The term "canonical" sounds rather religious, don't you think? Actually, "canon" has been used to refer to the authenticity of an author's work, and this is how it's used in the context of SEO. Since early 2009, search engines have supported the use of the canonical tag as a means of sifting duplicate content out of the sites they present to their users.
Despite that, the canonical tag (Syntax: ) isn't being as utilized as it should in this day and age. The reluctance of using this extremely convenient tag is usually due to users not understanding the term canonical or its purpose in the grand scheme of things.
Using the canonical tag is proper SEO practice and should be done when possible to ensure that the popularity of your pages donâ€™t get diluted.
A Guide To Explaining The Canonical Tag
The canonical tag isn't a single-fix for all your SEO problems. It focuses on a specific problem: that of duplicate content and diluted popularity. Generally speaking, most users donâ€™t write duplicate pages for their content. These are usually an automatically generated collection of URL's that the web hosting service provides in order to minimize traffic bottlenecks. Among these pages are:
Multiple URLs for the Same Page: The main offenders of this particular problem are e-commerce sites that have different pages for each option selected for a particular product.
Session ID URLs: These are usually thrown up by the system in order to compensate for cookies or other tracking URL types.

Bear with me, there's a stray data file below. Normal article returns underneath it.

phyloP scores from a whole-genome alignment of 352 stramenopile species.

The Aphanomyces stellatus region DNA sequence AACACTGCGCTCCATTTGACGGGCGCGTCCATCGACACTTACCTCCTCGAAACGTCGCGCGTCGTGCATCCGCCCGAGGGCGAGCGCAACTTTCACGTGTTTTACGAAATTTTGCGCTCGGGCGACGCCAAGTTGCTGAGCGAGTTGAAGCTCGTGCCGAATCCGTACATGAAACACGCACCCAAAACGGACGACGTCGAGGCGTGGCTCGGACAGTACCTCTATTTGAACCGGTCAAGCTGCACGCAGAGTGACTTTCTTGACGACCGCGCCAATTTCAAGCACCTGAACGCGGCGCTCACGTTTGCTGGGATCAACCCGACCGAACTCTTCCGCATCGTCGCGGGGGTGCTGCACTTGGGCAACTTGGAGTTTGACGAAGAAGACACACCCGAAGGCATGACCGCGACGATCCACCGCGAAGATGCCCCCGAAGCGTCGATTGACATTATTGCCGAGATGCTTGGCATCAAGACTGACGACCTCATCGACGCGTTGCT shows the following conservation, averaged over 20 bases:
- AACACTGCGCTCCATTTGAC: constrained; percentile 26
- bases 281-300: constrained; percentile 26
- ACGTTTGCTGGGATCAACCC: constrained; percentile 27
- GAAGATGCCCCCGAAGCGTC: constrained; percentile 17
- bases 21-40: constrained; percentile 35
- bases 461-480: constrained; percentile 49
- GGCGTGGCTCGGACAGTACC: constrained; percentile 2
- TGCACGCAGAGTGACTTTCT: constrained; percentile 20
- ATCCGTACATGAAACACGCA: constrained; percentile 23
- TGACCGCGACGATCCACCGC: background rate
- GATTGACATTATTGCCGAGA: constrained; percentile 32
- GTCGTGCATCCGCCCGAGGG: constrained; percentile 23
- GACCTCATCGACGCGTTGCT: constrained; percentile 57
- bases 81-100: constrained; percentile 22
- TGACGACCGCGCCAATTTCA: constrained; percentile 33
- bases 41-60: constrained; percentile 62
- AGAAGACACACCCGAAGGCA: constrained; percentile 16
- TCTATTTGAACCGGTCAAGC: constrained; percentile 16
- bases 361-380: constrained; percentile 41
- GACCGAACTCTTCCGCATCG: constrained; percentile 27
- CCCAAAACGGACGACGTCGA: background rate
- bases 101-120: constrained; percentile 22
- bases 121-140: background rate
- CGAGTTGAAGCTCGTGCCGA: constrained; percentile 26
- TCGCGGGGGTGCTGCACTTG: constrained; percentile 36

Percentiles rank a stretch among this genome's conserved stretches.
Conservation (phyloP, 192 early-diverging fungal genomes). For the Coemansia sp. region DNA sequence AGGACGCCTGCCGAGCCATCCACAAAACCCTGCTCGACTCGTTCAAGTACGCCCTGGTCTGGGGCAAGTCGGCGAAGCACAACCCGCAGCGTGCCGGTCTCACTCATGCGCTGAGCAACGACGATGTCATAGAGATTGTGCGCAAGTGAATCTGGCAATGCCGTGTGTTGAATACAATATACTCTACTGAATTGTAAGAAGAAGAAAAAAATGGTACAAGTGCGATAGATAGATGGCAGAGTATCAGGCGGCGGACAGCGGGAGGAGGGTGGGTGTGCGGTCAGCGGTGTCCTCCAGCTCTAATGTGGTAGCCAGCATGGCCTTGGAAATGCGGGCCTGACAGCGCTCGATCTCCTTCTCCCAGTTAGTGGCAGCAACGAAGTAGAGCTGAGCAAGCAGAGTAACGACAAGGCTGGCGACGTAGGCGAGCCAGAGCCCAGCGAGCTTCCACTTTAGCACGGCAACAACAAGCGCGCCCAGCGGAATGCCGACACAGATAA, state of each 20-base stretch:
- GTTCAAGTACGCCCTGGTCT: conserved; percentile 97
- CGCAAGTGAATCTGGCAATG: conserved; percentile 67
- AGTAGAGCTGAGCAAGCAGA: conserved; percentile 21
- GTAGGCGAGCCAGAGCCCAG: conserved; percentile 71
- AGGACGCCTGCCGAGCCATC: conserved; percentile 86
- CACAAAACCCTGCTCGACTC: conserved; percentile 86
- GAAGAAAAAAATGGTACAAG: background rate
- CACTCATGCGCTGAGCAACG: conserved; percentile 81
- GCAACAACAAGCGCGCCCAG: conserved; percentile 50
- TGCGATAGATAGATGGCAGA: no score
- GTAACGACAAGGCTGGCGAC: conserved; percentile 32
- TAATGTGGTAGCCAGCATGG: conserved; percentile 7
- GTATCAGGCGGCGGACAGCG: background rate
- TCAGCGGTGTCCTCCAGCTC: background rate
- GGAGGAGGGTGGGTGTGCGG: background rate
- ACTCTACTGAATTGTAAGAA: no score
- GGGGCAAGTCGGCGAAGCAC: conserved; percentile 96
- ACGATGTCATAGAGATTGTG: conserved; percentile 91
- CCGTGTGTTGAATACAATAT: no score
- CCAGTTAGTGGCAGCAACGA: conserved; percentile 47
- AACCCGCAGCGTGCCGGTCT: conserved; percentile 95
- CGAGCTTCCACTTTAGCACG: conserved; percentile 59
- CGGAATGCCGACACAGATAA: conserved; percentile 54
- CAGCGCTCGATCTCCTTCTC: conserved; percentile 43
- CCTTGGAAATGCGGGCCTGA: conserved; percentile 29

Mirrored Secure Pages: Search engines see HTTP, HTTPS and WWW pages as separate and distinct entities and crawl each one separately.
URL Case: Uppercase and lowercase spelling for web pages are usually directed to the same final page, but this is not always the case.
Mobile Versions: Mobile versions of a page can be crawled as a separate version of the page, even though it contains the exact same content as the original.
Country Specific URLs: Another problem e-commerce sites face since they might have the same content throughout the page but change the country for currency purposes.
These aren't usually duplicate content that is written by the content producer, simply different URL's that give the same content. Search engines don't see them that way and instead store these pages as duplicates. In cases such as these, the canonical tag should be used in order to identify what page is the original. This makes life easier for the search engine which translates into better SEO practice for your site.
How to Use the Canonical Tag
The Canonical tag requires some forethought before you apply it to any particular situation. Basically, what you're trying to do is to tell a search engine that this web page is the preferred one. To this end, you will create a canonical tag inside the
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